Here is a review I wrote of the film when I caught it in the theater a couple of months back. I had posted it on here, in the BAD movies section but am unable to find the link at this time. Here is the review from my own personal archives with a good bit of profanity edited out.
Diary Of The Dead
"Dead Doctor, Dead Nurse....Makes Sense"
There are few films I've seen as many times as George Romero's Night Of The Living Dead and his 70s zombie masterpiece, Dawn Of The Dead. Anyone who knows me knows that I almost worship the ground that Romero walks on. His zombie films have never been only about the dead getting up and terrorizing the living; they have always contained a healthy dose of social commentary. Night highlighted the 60s racial struggle between the blacks and whites. Dawn was at it's core about the class struggle in Amercia in the 70s.
Day Of The Dead has always been for me, his first true misstep. The film has gotten better for me over uncountable viewings but it just doesn't hold the passion nor subtext of Romero's previous entries into his Dead series of films. I think he tried to put in a message in there somewhere. Possibly something about the evil of the military? The evil of isolationism as a country? Hell if I know.
20 years go by and Romero decides to jump back into the Dead films as Hollywood seemed to have a thing for zombie films at the time. The end result was Land Of The Dead, a film that I had been looking forward to since the late 90s when I had a chance to read the script (at the time titled Twilight Of The Dead). The film, while not as good as Night or Dawn, was pretty damn decent. I could have done without the side story about the arsenal on wheels titled Dead Reckoning and would have liked more of a focus on the zombies, but the film still worked. Romero went back to his roots and added a huge amount of subtext here. Zombies are terrorists, the leader of Fiddler's Green is the equivalent of George W. Bush, etc.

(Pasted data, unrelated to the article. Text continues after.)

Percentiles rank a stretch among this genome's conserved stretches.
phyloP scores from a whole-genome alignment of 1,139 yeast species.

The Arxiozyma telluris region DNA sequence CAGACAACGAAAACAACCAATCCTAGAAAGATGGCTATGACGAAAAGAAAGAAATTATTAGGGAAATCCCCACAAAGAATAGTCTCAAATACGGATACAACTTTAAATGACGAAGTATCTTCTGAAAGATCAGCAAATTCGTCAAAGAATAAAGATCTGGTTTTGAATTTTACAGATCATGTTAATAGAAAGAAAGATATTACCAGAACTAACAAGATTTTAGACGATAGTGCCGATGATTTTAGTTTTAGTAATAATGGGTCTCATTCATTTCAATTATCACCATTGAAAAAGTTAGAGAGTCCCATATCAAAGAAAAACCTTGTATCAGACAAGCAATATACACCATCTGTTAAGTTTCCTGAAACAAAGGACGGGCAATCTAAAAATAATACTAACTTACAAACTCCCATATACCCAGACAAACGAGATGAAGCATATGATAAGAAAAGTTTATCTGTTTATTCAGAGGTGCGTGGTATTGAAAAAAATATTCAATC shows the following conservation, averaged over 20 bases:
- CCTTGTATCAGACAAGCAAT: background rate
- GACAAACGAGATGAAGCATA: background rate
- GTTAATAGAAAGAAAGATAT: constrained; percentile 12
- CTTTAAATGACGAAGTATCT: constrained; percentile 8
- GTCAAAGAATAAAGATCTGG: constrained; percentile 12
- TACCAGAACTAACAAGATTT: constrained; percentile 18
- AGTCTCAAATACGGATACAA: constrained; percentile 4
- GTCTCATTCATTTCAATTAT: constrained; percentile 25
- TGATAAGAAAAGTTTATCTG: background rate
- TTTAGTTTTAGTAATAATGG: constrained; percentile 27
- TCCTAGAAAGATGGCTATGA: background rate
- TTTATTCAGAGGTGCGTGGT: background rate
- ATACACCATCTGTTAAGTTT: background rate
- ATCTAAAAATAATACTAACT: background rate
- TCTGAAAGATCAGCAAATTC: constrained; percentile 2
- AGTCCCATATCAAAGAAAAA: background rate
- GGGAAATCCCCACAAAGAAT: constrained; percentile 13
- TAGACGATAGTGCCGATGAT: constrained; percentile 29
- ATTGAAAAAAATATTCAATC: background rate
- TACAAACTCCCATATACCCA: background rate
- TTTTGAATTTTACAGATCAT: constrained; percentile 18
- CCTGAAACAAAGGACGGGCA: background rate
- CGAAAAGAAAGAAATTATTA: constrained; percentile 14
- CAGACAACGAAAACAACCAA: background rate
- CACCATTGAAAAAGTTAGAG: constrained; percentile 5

Now, just a few years later, Romero is back with another Dead film. But, wait....it's not really a Dead film. Romero has made it very clear that the film is not a sequel by any means. No, this film is Romero's way of going back and starting a new series of zombie films. It's his way of recreating what he did so damn well in the past.
The film FINALLY started playing in my area over the weekend. I caught a matinée of the film yesterday. So, how did it hold up? Was it good? Is Romero back on the top of his game?
Let me answer those before I go into a review:
1. Not too well.
2. No, not really.
Romero decided against a normal shooting style with Diary Of The Dead. Instead he opted for a first person point of view. At least one character is filming within the film at any given time and what you are actually watching is their footage. See, this would have been a fantastic idea years ago if there hadn't already been films such as Blair Witch Project, The Last Broadcast, Cloverfield, REC, etc. Romero doesn't do as well at this type of approach as the other films listed did. The problem is that it doesn't feel like footage, it feels like a normal film. If the film had actually looked like footage from a regular video camera and the shooting was a bit shaky rather than an occasional jerk here and there, the film would have had a much more sincere feel to it.
Anyway, the plot follows a college student named Jason who is trying to shoot a mummy film with a bunch of classmates for his drunken professor. While in the woods, they hear reports on the radio that the dead are returning back to life and attacking the living. The decide all to hop in their Winnebago and head back to their respective homes all around Pennsylvania.